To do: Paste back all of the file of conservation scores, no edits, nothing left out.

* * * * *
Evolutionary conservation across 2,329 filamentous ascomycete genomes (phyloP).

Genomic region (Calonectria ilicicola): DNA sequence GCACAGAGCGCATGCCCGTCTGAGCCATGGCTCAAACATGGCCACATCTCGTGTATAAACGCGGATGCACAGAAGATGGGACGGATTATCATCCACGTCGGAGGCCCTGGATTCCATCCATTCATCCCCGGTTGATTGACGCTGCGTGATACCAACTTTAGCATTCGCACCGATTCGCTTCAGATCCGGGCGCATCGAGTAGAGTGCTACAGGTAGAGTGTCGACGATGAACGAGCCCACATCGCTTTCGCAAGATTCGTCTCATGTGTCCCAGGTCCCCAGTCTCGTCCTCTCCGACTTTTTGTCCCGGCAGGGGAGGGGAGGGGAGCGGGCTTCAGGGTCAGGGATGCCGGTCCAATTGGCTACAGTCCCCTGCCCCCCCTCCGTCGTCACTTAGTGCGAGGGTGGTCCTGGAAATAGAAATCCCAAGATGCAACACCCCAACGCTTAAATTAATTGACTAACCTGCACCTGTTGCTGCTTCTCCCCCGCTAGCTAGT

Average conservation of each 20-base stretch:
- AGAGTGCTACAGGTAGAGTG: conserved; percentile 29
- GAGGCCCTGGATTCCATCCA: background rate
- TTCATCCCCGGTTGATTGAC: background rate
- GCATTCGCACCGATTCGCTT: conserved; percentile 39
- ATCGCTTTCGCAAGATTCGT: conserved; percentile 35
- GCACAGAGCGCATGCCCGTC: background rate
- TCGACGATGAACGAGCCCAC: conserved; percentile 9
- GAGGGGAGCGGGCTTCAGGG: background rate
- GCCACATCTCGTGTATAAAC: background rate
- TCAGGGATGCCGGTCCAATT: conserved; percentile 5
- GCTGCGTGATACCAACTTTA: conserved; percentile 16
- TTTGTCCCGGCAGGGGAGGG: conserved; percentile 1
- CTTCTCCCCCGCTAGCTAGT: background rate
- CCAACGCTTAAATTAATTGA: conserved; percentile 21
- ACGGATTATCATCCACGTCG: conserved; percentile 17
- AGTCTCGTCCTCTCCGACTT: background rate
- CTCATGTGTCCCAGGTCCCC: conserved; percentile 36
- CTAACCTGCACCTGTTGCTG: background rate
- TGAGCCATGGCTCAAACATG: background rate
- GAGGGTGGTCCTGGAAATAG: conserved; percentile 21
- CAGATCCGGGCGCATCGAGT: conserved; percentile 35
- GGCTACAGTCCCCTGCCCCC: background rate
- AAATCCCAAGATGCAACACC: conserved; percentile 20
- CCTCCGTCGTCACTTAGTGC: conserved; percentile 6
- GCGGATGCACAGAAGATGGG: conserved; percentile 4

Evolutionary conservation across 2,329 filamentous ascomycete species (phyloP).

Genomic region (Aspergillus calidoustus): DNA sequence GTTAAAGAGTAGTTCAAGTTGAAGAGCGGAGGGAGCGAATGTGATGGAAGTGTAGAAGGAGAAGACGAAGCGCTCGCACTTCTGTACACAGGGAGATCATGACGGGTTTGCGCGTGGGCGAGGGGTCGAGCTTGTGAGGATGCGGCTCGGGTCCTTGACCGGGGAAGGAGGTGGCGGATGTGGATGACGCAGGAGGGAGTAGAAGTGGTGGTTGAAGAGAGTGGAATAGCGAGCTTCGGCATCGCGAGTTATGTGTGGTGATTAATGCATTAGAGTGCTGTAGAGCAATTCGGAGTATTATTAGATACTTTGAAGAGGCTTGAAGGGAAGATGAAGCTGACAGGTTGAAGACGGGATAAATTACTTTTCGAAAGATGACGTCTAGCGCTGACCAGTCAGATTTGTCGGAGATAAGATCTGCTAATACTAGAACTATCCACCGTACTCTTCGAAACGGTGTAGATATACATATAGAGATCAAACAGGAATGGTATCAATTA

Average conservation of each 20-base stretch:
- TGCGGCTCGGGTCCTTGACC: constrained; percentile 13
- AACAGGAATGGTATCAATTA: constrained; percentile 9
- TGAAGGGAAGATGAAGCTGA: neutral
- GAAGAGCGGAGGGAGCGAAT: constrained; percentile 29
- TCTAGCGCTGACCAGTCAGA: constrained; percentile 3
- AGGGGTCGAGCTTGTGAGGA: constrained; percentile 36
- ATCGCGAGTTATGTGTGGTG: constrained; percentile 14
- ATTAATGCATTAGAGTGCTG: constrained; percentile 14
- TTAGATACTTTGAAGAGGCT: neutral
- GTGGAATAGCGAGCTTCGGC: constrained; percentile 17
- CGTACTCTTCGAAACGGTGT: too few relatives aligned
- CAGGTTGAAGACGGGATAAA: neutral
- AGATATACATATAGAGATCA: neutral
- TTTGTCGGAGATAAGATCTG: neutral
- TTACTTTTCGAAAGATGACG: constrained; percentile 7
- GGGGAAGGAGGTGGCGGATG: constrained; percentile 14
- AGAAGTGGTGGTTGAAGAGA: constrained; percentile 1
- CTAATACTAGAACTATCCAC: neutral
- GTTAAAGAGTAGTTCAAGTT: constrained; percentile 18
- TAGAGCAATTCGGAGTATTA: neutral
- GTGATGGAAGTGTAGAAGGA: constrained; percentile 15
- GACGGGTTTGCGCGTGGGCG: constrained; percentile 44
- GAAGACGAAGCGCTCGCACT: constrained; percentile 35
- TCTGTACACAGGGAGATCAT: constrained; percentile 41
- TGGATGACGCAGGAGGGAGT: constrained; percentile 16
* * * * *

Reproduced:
Evolutionary conservation across 2,329 filamentous ascomycete genomes (phyloP).

Genomic region (Calonectria ilicicola): DNA sequence GCACAGAGCGCATGCCCGTCTGAGCCATGGCTCAAACATGGCCACATCTCGTGTATAAACGCGGATGCACAGAAGATGGGACGGATTATCATCCACGTCGGAGGCCCTGGATTCCATCCATTCATCCCCGGTTGATTGACGCTGCGTGATACCAACTTTAGCATTCGCACCGATTCGCTTCAGATCCGGGCGCATCGAGTAGAGTGCTACAGGTAGAGTGTCGACGATGAACGAGCCCACATCGCTTTCGCAAGATTCGTCTCATGTGTCCCAGGTCCCCAGTCTCGTCCTCTCCGACTTTTTGTCCCGGCAGGGGAGGGGAGGGGAGCGGGCTTCAGGGTCAGGGATGCCGGTCCAATTGGCTACAGTCCCCTGCCCCCCCTCCGTCGTCACTTAGTGCGAGGGTGGTCCTGGAAATAGAAATCCCAAGATGCAACACCCCAACGCTTAAATTAATTGACTAACCTGCACCTGTTGCTGCTTCTCCCCCGCTAGCTAGT

Average conservation of each 20-base stretch:
- AGAGTGCTACAGGTAGAGTG: conserved; percentile 29
- GAGGCCCTGGATTCCATCCA: background rate
- TTCATCCCCGGTTGATTGAC: background rate
- GCATTCGCACCGATTCGCTT: conserved; percentile 39
- ATCGCTTTCGCAAGATTCGT: conserved; percentile 35
- GCACAGAGCGCATGCCCGTC: background rate
- TCGACGATGAACGAGCCCAC: conserved; percentile 9
- GAGGGGAGCGGGCTTCAGGG: background rate
- GCCACATCTCGTGTATAAAC: background rate
- TCAGGGATGCCGGTCCAATT: conserved; percentile 5
- GCTGCGTGATACCAACTTTA: conserved; percentile 16
- TTTGTCCCGGCAGGGGAGGG: conserved; percentile 1
- CTTCTCCCCCGCTAGCTAGT: background rate
- CCAACGCTTAAATTAATTGA: conserved; percentile 21
- ACGGATTATCATCCACGTCG: conserved; percentile 17
- AGTCTCGTCCTCTCCGACTT: background rate
- CTCATGTGTCCCAGGTCCCC: conserved; percentile 36
- CTAACCTGCACCTGTTGCTG: background rate
- TGAGCCATGGCTCAAACATG: background rate
- GAGGGTGGTCCTGGAAATAG: conserved; percentile 21
- CAGATCCGGGCGCATCGAGT: conserved; percentile 35
- GGCTACAGTCCCCTGCCCCC: background rate
- AAATCCCAAGATGCAACACC: conserved; percentile 20
- CCTCCGTCGTCACTTAGTGC: conserved; percentile 6
- GCGGATGCACAGAAGATGGG: conserved; percentile 4

Evolutionary conservation across 2,329 filamentous ascomycete species (phyloP).

Genomic region (Aspergillus calidoustus): DNA sequence GTTAAAGAGTAGTTCAAGTTGAAGAGCGGAGGGAGCGAATGTGATGGAAGTGTAGAAGGAGAAGACGAAGCGCTCGCACTTCTGTACACAGGGAGATCATGACGGGTTTGCGCGTGGGCGAGGGGTCGAGCTTGTGAGGATGCGGCTCGGGTCCTTGACCGGGGAAGGAGGTGGCGGATGTGGATGACGCAGGAGGGAGTAGAAGTGGTGGTTGAAGAGAGTGGAATAGCGAGCTTCGGCATCGCGAGTTATGTGTGGTGATTAATGCATTAGAGTGCTGTAGAGCAATTCGGAGTATTATTAGATACTTTGAAGAGGCTTGAAGGGAAGATGAAGCTGACAGGTTGAAGACGGGATAAATTACTTTTCGAAAGATGACGTCTAGCGCTGACCAGTCAGATTTGTCGGAGATAAGATCTGCTAATACTAGAACTATCCACCGTACTCTTCGAAACGGTGTAGATATACATATAGAGATCAAACAGGAATGGTATCAATTA

Average conservation of each 20-base stretch:
- TGCGGCTCGGGTCCTTGACC: constrained; percentile 13
- AACAGGAATGGTATCAATTA: constrained; percentile 9
- TGAAGGGAAGATGAAGCTGA: neutral
- GAAGAGCGGAGGGAGCGAAT: constrained; percentile 29
- TCTAGCGCTGACCAGTCAGA: constrained; percentile 3
- AGGGGTCGAGCTTGTGAGGA: constrained; percentile 36
- ATCGCGAGTTATGTGTGGTG: constrained; percentile 14
- ATTAATGCATTAGAGTGCTG: constrained; percentile 14
- TTAGATACTTTGAAGAGGCT: neutral
- GTGGAATAGCGAGCTTCGGC: constrained; percentile 17
- CGTACTCTTCGAAACGGTGT: too few relatives aligned
- CAGGTTGAAGACGGGATAAA: neutral
- AGATATACATATAGAGATCA: neutral
- TTTGTCGGAGATAAGATCTG: neutral
- TTACTTTTCGAAAGATGACG: constrained; percentile 7
- GGGGAAGGAGGTGGCGGATG: constrained; percentile 14
- AGAAGTGGTGGTTGAAGAGA: constrained; percentile 1
- CTAATACTAGAACTATCCAC: neutral
- GTTAAAGAGTAGTTCAAGTT: constrained; percentile 18
- TAGAGCAATTCGGAGTATTA: neutral
- GTGATGGAAGTGTAGAAGGA: constrained; percentile 15
- GACGGGTTTGCGCGTGGGCG: constrained; percentile 44
- GAAGACGAAGCGCTCGCACT: constrained; percentile 35
- TCTGTACACAGGGAGATCAT: constrained; percentile 41
- TGGATGACGCAGGAGGGAGT: constrained; percentile 16